Regenerative Agriculture

Regenerative Agriculture

What regeneration means for the food industry—and for the plant-based foods industry, in particular

The promise of plant-based foods

The plant-based food movement proposes to feed the world in a more climate-friendly, nutritious and socially sustainable way. The Sustainable Sourcing Initiative (SSI), is the Plant Based Foods Institute’s plan to fulfill that promise. The goal of the SSI is to catalyze a regenerative movement that establishes a robust market for plant-based food that builds soil health and protects biodiversity, inclusively provides economic opportunity to food system stakeholders, and increases access to nutritious food, while supporting long-term growth and stability of the plant-based food industry.

What do we mean by “regenerative”?

For some, regenerative is primarily an approach to farming that emphasizes the importance of fostering “soil health,” reintegrating livestock and arable farming, minimizing tillage, and optimizing the carbon sink potential of agricultural soils. For others, including us, the goals of regenerative go beyond a set of agricultural practices and encompass a fundamentally different way of thinking about humanity’s relationship with the natural world, with farmers’ relationships to the land, and food producers’ relations with consumers.

Regenerative agriculture, while seemingly a new approach to farming, is not new at all. The practices that we consider regenerative have been part of indigenous agriculture for thousands of years: Intercropping and crop diversity, as practiced by the Iroquois in the Northeast, was founded on the “three sisters,” a combination of corn, beans, and squash. In this system, the corn stalks form a trellis for the beans to grow on, which in turn help the corn grow by fixing nitrogen in the soil. Squash vines act as a living mulch that maintains soil moisture and prevents weeds from growing, serving much the same purpose as a modern cover crop. It is important to acknowledge that regenerative practices in farming and community likely stem from cultural traditions from native and global majority communities. This and other foundational examples of natural collaboration and interdependence offer practical lessons about developing regenerative thinking in the business world.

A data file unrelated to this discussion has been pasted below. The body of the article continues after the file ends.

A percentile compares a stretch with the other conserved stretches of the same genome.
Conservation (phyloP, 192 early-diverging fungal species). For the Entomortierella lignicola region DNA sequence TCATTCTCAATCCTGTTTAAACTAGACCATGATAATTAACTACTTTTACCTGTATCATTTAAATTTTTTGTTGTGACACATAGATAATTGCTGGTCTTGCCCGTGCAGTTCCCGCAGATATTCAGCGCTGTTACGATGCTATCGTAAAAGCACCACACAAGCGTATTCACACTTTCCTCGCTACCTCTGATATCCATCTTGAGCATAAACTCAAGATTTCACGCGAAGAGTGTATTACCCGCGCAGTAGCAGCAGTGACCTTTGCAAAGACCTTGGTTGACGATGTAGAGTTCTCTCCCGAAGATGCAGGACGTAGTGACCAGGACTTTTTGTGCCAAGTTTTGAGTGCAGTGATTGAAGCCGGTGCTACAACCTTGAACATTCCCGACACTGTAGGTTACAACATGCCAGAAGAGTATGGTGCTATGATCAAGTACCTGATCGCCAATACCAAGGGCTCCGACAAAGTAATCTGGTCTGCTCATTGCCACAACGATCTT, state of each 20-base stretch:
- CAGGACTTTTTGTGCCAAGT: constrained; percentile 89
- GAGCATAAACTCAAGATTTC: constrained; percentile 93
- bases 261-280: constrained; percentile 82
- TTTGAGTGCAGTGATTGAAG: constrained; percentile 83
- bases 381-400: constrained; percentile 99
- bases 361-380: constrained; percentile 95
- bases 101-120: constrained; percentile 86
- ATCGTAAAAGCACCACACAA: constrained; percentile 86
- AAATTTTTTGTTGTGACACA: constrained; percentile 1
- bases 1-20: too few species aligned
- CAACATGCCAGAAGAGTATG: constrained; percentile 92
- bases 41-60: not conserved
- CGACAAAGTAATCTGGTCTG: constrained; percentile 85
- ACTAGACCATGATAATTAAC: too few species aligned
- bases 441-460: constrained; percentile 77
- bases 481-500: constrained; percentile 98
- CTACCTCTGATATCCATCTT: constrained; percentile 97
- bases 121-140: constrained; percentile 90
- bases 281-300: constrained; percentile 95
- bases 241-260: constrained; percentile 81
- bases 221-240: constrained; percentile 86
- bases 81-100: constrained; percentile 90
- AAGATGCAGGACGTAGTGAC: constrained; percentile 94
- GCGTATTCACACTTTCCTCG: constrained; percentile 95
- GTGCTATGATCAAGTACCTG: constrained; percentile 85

Regeneration as an approach to business and economic development seeks to create positive environmental, social, and economic impacts by actively restoring and regenerating natural systems and communities. It represents a shift away from traditional business models that focus solely on maximizing profits and often have negative environmental and social impacts. Instead, regenerative business aims to create holistic and sustainable value for all stakeholders, including the planet.

Regenerative is an idea that resonates with many, from small-scale farmers aligned with sustainable farming movements, to large corporations operating in markets across the world. As an idea that is relatively new and still evolving, it means different things to different people. To some stakeholders, regenerative is a set of farming techniques that can help them operate within the current market and meet their environmental obligations. For others, regenerative connotes a whole new way of thinking and being – about food systems and what (and for whom) they are for, the kinds of knowledge we value, and, ultimately, our place in the natural world.

Regenerative is about bringing farmers and consumers back into contact with one another, the resilience of agriculture-based economies, and redefining the roles of producers, processors and distributors as partners in a transparent, circular economy, not simply links in a chain. We seek to create alliances with other regenerative movements (in finance, development, planning, policy), to ensure that the regenerative plant-based food movement is integrated with these larger regenerative goals.